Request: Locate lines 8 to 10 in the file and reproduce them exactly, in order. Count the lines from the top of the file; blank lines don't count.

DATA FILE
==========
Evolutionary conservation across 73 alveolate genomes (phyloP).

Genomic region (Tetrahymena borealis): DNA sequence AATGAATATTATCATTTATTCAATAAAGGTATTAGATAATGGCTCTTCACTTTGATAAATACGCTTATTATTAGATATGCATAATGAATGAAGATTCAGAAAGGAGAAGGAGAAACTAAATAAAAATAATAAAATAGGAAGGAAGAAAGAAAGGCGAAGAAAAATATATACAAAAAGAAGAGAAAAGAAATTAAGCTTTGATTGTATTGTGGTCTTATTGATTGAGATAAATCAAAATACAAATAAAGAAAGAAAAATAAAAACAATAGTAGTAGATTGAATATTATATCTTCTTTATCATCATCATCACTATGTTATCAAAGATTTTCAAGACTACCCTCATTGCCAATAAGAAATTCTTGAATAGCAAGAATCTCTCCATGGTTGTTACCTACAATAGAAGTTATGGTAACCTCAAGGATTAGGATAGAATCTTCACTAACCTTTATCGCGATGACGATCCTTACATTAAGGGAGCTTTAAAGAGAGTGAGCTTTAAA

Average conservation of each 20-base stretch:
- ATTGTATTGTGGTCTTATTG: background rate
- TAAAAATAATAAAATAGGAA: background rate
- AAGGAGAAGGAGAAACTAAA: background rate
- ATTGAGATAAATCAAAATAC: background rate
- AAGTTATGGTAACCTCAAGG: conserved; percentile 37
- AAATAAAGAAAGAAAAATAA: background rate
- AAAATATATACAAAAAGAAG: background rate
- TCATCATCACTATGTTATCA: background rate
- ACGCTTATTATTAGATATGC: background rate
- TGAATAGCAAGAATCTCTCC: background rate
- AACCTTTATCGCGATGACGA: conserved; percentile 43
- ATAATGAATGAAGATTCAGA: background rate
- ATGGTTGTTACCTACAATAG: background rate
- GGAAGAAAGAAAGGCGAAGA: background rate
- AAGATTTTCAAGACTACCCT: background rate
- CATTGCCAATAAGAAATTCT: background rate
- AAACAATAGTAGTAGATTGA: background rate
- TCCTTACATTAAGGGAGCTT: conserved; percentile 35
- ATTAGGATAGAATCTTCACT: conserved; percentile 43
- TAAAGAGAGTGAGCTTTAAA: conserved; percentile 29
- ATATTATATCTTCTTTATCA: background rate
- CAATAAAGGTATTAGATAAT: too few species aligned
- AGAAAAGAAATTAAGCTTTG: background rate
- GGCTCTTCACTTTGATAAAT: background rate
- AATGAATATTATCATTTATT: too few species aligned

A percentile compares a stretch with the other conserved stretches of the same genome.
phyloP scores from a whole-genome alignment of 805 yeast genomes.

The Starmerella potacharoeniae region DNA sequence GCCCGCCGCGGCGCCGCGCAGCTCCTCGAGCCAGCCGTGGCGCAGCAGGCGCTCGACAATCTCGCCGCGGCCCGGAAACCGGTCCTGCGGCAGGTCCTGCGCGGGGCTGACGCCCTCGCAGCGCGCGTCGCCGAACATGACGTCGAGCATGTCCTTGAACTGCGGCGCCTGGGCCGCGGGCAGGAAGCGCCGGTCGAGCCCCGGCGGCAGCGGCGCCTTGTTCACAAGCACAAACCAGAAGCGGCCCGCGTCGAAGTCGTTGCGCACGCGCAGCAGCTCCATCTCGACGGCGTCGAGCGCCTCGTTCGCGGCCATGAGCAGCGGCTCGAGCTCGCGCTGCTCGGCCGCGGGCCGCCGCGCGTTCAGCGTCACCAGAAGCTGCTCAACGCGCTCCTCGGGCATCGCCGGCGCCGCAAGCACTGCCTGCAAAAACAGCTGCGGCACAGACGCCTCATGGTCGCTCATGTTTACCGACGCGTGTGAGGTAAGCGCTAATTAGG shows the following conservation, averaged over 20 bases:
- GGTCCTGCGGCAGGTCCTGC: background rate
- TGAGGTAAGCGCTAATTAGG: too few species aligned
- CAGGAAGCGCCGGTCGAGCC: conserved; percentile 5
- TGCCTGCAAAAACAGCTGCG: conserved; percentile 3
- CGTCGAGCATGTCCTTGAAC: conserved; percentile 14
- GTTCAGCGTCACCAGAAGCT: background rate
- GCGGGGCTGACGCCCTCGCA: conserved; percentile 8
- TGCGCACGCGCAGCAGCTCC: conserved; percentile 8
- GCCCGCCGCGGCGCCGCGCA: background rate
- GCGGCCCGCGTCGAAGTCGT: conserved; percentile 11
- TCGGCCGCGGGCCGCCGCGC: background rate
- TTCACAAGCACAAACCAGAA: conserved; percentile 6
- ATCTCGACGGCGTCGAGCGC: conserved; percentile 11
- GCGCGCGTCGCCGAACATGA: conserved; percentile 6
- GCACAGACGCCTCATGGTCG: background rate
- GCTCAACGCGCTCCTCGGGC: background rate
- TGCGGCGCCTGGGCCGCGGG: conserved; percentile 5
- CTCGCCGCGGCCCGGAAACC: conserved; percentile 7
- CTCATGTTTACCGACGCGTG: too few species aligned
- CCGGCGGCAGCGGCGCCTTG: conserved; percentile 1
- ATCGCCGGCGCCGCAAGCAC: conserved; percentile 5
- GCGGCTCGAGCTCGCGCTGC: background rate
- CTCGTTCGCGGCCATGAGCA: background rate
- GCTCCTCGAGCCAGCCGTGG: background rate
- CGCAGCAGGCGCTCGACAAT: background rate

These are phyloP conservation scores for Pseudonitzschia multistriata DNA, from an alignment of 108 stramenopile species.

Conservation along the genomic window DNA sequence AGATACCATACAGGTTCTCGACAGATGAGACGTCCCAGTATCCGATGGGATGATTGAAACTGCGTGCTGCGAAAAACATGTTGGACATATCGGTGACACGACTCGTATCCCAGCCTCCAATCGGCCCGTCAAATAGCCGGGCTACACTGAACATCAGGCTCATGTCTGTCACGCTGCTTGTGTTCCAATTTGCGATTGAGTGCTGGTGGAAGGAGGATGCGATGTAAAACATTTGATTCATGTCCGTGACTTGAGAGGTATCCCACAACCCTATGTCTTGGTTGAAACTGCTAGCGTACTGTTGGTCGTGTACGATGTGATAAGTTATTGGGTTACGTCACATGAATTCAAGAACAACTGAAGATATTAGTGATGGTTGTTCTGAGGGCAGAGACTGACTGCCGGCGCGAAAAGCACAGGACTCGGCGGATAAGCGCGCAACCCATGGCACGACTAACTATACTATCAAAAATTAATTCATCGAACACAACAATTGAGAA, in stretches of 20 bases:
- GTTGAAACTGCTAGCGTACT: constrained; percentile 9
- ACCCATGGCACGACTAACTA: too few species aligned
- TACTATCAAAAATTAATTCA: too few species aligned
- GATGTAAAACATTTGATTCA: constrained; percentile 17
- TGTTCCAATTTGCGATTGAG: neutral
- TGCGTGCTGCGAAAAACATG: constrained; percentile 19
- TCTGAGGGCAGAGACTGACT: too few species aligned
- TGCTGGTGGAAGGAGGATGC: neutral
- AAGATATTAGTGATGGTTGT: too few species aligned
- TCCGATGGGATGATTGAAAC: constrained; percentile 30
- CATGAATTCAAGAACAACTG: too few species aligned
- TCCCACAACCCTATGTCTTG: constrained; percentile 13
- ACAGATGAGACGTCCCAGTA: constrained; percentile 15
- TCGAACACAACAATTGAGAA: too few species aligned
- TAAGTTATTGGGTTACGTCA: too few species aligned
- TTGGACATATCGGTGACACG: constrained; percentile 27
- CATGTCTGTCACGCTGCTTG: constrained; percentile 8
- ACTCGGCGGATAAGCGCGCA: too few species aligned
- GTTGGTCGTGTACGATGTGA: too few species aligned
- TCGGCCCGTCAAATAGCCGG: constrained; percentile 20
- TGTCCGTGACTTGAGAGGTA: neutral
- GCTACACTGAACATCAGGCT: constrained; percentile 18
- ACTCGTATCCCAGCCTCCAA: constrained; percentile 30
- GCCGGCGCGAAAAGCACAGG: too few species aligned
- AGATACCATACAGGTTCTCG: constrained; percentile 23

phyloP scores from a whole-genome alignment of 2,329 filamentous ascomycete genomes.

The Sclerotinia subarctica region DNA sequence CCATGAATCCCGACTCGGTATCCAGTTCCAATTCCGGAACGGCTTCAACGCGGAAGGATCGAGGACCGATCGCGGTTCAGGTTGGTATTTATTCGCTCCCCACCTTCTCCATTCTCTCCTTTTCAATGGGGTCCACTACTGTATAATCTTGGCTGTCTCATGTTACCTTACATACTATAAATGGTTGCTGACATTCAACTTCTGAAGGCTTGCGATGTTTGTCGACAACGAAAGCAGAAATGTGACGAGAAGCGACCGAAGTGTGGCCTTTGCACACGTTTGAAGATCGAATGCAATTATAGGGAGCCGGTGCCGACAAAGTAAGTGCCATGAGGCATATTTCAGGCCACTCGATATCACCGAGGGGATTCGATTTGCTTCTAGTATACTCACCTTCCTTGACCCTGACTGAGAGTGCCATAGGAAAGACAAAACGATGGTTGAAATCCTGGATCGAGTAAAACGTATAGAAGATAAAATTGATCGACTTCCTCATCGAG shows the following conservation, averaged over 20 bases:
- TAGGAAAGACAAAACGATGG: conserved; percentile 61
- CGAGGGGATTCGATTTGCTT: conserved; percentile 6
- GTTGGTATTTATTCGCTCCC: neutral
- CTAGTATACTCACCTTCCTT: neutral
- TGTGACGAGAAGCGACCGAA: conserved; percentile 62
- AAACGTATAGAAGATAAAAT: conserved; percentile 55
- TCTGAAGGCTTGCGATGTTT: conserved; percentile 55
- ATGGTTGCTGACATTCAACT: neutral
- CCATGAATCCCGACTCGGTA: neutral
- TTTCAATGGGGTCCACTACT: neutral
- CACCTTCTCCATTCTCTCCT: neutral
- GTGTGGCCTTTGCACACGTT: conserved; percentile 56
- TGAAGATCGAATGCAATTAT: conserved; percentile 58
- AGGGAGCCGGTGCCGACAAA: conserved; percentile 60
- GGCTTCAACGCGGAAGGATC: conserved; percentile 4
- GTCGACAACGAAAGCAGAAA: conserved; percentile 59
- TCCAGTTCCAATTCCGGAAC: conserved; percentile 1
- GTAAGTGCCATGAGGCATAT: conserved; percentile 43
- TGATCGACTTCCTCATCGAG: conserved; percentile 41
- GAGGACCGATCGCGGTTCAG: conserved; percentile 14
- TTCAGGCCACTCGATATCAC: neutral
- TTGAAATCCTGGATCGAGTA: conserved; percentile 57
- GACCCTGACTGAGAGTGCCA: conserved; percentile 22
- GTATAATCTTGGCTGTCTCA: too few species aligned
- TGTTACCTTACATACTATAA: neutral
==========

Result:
- AAGTTATGGTAACCTCAAGG: conserved; percentile 37
- AAATAAAGAAAGAAAAATAA: background rate
- AAAATATATACAAAAAGAAG: background rate